[21] “Canada-Honduras Free Trade Agreement,” Foreign Affairs, Trade and Development Canada, June 26, 2014, accessed July 16, 2014, http://www.international.gc.ca/trade-agreements-accords-commerciaux/agr-acc/honduras/index.aspx?lang=eng

[22] “Canada-Honduras Economic Growth and Prosperity Act Receives Royal Assent,” Foreign Affairs, Trade and Development Canada, June 19, 2014, accessed July 16, 2014, http://www.international.gc.ca/media/comm/news-communiques/2014/06/19a.aspx?lang=eng

[23] Ibid.

[24] http://www.globalresearch.ca/military-coups-are-good-for-canadian-business-the-canada-honduras-free-trade-agreement/23492

 

[25] Sandra Cuffe, “Canadian Aid, Honduran Oil,” Upside Down World, March 24, 2014, accessed July 16, 2014, http://upsidedownworld.org/main/news-briefs-archives-68/4759-canadian-aid-honduran-oil

[26] (http://www.breakingthesilenceblog.com/general/the-media-coop-canadian-aid-honduran-oil-ottawa-funds-set-to-encourage-oil-investment/)

No Light At End Of Tunnel:
Summary conclusions of Rights Action delegation to Honduras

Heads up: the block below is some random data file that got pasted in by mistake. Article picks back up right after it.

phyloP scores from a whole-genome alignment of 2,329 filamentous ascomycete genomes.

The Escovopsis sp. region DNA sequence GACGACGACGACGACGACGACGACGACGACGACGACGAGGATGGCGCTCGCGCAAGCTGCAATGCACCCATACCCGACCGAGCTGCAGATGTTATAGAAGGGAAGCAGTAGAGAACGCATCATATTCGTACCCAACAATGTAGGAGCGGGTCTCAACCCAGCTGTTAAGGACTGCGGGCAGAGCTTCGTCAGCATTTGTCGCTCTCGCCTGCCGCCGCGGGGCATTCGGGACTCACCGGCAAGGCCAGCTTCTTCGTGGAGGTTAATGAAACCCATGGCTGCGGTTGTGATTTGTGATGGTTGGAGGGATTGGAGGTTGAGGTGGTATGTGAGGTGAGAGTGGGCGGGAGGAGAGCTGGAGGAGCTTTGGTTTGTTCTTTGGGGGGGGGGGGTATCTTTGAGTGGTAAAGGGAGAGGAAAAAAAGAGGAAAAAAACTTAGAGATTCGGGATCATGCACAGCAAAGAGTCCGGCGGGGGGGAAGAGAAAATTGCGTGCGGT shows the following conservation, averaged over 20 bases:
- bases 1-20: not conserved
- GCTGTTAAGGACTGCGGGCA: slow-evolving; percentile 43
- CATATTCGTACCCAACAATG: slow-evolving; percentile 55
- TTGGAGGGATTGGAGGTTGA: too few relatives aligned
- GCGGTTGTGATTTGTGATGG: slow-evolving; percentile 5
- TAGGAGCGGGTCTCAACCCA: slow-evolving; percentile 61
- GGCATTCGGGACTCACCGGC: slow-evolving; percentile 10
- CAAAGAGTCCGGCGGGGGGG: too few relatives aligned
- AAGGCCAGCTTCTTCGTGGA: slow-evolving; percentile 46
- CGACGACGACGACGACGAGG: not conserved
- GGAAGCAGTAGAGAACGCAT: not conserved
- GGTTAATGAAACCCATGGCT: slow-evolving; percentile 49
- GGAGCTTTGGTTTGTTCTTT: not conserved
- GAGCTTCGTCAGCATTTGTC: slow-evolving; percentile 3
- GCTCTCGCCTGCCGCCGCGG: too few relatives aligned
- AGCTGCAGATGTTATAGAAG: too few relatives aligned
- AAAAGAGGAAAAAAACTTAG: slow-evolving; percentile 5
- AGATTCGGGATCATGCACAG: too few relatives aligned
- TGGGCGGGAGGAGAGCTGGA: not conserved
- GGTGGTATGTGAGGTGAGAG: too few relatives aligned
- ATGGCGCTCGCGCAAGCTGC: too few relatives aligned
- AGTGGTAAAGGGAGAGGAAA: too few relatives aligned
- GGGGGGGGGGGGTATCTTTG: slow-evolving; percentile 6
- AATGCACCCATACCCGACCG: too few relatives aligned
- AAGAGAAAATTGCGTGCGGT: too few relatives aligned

From June 5-11, 2016, Rights Action led a human rights solidarity trip to Honduras. (The trip was co-sponsored by the Mir Centre for Peace at Selkirk College). In the aftermath of the March 2, 2016 assassination of Berta Caceres and attempted assassination of Gustavo Castro, the focus of our trip was:

Honouring The Life, Vision & Struggles Of Berta Caceres:
What Do The U.S. & Canada Have To Do With Repression, Human Rights Violations, Corruption & Impunity In Honduras?


(Olivia and Laura, daughters of Berta Caceres, and her mother at Mama Berta’s home, La Esperanza, June 6, 2016)

Over the course of seven days, our delegation – 5 Canadians, 4 US citizens, 1 US-Argentinian, 1 Australian – travelled to and met with:

  • The family of Berta Caceres in La Esperanza, Intibuca;
  • COPINH, the Lenca-campesino organization co-founded by Berta Caceres, at their “Utopia” solidarity center in La Esperanza, Intibuca;